Conservative politicians have accused the Scottish Government of deliberately under-spending its budget by almost £450 million to create an “Independence slush fund” – while north-east councils “can’t afford to cut the grass”.
The Scottish finance secretary, Derek Mackay, recently told MSPs that the provisional out-turn figures for 2018/19 showed overall spending was £32 billion, against a fiscal budget of £32.5 billion – resulting “overall cash variance” of £449 million.
But Douglas Lumsden, the Tory co-leader of Aberdeen City Council, has accused the government of withholding cash on purpose – while arguing that local services are suffering as a result.
Mr Lumsden said: “It is an absolute disgrace that Aberdeen City Council has had its budget cut in real terms, while Derek Mackay is deliberately underspending his budget to create an Independence slush fund.
“Our revenue grant was cut by £28 million by the Scottish Government.
“This £28 million could have been used for education, roads or supporting our local businesses who have seen their rates bills increased substantially.”
Mr Lumsden’s thoughts were echoed by Jim Gifford, the Conservative leader of Aberdeenshire Council.
Mr Gifford added: “We had £20 million taken out of our budget in February for the coming year, and if we could get some of that back it would be very, very useful.
“If this is indeed a deliberate under-spend, we need to ask some very serious questions of the Scottish Government as to what’s happening with that money, and if it’s an accidental under-spend, then they’re just not entirely competent.”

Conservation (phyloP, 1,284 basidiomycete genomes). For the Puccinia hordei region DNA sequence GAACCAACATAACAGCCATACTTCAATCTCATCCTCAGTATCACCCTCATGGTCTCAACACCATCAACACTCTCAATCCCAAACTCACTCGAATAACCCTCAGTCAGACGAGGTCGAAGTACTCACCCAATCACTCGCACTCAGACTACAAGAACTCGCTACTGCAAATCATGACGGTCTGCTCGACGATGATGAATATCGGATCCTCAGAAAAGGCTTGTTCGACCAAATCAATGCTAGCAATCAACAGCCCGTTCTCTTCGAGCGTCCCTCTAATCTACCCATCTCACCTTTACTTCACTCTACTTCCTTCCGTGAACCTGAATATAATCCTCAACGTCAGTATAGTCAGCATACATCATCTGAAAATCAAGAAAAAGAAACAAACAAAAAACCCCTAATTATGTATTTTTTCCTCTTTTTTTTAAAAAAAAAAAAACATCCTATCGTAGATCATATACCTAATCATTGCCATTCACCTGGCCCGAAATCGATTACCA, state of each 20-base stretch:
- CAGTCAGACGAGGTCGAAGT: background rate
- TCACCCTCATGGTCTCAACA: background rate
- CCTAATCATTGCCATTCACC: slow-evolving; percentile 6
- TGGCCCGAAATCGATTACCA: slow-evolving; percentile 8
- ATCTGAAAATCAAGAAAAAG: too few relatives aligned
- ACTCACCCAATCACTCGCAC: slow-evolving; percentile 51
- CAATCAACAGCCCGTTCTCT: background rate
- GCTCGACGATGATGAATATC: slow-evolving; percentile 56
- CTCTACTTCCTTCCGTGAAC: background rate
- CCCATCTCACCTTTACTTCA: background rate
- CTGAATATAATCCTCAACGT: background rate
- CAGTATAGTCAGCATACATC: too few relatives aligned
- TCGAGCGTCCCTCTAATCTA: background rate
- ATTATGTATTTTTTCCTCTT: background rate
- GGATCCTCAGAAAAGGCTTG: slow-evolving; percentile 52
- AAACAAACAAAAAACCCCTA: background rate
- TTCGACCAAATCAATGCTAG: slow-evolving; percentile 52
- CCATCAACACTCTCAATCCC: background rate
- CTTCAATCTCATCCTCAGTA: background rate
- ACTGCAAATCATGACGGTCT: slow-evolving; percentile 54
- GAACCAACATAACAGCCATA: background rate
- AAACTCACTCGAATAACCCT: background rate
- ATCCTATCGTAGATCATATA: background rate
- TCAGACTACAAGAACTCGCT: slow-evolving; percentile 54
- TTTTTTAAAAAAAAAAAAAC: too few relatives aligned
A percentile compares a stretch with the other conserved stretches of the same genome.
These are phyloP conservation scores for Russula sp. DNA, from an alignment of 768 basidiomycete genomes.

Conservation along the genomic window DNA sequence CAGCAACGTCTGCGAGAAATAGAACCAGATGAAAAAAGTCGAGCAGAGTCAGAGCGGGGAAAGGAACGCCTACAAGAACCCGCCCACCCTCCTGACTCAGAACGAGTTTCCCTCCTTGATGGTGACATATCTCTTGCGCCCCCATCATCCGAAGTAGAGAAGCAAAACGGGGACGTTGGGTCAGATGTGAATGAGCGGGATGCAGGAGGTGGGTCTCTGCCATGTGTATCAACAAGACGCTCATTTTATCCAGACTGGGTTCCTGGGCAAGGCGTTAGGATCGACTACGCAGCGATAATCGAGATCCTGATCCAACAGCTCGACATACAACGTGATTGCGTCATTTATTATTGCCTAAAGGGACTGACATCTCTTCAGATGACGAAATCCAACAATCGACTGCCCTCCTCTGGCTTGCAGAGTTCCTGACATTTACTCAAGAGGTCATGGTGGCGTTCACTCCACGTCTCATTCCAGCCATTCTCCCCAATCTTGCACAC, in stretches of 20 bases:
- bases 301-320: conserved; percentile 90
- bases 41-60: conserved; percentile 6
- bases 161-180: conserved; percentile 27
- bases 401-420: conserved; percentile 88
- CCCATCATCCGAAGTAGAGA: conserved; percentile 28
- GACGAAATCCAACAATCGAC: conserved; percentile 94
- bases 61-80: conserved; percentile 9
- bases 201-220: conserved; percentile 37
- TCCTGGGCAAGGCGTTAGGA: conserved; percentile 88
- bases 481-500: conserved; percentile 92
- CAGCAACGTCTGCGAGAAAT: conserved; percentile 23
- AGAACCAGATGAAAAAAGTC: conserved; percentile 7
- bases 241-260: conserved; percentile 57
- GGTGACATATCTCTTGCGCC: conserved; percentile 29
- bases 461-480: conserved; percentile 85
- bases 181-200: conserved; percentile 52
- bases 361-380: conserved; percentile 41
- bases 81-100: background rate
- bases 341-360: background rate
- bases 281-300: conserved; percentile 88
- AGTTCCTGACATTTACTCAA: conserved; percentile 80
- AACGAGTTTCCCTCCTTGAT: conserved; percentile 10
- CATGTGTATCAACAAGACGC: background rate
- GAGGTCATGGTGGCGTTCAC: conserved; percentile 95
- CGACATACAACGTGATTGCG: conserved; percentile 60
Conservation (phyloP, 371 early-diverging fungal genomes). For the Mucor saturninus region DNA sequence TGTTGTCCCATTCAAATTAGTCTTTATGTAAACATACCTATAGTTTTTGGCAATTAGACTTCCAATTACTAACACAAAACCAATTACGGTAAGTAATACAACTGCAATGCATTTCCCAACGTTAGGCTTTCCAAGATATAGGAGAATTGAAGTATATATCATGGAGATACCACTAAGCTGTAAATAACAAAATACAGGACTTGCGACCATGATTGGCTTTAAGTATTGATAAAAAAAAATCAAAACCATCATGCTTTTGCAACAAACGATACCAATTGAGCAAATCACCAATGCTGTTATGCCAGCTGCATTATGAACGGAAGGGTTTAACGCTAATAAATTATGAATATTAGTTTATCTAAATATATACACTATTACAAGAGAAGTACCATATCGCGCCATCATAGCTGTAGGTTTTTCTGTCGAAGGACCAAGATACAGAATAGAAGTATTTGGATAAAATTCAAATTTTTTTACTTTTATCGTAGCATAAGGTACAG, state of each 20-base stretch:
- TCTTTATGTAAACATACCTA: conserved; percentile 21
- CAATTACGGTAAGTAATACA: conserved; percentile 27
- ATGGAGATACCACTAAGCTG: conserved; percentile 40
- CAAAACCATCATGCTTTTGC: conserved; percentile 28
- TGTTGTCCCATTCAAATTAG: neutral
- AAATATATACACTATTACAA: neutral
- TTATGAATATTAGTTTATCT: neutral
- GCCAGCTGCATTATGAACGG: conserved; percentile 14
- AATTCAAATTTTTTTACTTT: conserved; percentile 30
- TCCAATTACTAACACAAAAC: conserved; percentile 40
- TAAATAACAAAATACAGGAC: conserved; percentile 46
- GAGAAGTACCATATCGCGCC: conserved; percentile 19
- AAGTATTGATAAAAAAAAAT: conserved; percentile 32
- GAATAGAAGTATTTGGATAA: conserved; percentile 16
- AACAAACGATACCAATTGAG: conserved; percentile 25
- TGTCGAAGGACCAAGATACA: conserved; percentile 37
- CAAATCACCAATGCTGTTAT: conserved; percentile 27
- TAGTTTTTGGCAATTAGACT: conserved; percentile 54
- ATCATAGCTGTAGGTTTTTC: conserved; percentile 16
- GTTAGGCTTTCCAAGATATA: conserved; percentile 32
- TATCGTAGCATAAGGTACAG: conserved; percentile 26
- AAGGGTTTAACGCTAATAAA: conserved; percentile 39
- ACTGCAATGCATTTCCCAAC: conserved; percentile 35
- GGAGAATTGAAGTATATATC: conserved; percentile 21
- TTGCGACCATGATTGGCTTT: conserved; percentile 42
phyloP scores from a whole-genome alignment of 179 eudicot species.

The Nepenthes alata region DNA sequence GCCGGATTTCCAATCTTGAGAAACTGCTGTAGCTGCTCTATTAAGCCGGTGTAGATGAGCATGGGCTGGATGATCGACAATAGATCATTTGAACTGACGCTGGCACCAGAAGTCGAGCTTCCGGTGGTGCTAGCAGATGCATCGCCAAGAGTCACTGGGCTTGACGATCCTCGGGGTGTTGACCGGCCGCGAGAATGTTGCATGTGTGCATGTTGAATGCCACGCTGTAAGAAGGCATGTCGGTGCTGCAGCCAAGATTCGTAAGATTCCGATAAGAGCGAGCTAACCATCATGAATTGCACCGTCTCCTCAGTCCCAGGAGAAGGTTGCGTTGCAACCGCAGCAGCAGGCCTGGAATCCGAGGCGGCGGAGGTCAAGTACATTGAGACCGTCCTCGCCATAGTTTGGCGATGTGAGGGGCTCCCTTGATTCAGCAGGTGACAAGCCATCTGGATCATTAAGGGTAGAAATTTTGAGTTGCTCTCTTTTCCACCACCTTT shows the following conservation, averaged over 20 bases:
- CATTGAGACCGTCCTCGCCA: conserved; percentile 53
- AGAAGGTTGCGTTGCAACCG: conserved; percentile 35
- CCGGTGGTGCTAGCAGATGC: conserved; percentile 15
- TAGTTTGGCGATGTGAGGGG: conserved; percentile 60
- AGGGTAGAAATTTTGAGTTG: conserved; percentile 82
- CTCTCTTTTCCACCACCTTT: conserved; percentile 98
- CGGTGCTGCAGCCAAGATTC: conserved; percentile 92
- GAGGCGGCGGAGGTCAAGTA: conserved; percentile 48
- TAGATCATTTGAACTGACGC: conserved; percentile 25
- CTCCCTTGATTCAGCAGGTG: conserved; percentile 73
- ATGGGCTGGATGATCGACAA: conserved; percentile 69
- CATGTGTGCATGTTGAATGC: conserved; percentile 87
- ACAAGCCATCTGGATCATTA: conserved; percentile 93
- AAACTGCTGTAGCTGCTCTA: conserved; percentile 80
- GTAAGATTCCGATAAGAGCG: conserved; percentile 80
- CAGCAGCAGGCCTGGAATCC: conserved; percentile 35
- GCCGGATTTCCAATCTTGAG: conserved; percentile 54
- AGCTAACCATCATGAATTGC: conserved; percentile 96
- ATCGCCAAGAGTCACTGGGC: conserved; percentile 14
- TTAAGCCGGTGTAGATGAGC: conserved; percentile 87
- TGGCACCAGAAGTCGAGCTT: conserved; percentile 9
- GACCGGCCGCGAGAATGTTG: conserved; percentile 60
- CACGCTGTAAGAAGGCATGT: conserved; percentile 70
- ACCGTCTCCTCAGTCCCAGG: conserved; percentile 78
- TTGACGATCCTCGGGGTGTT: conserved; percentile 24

And Conservative Highlands and Islands regional MSP Jamie Halcro Johnston added: “The SNP Government does not lack the money.
“They have under-spent their own budget by nearly half a billion pounds and there has been no lack of cash to fund Nicola Sturgeon’s jaunts abroad or the SNP’s pet projects in the Central Belt.
“Meanwhile, in Moray, the council can’t even afford to cut the grass or pay for school crossing patrollers.
A spokesman for the Scottish Government argued that the under-spend represented a “fraction of its budget” and stressed that “every penny will be spent on public services”.
The spokesman added that, this year, Aberdeenshire’s budget had increased by £19.2m to £480.7m while Moray’s had gone up by £8.8m to £180.2m and Aberdeen’s had increased by more than £20m to £380.6m.
He said: “This year, £334 million has been added to the Scottish budget from the Scotland Reserve.
“All councils are benefiting from the Scottish Government’s prudent financial management.”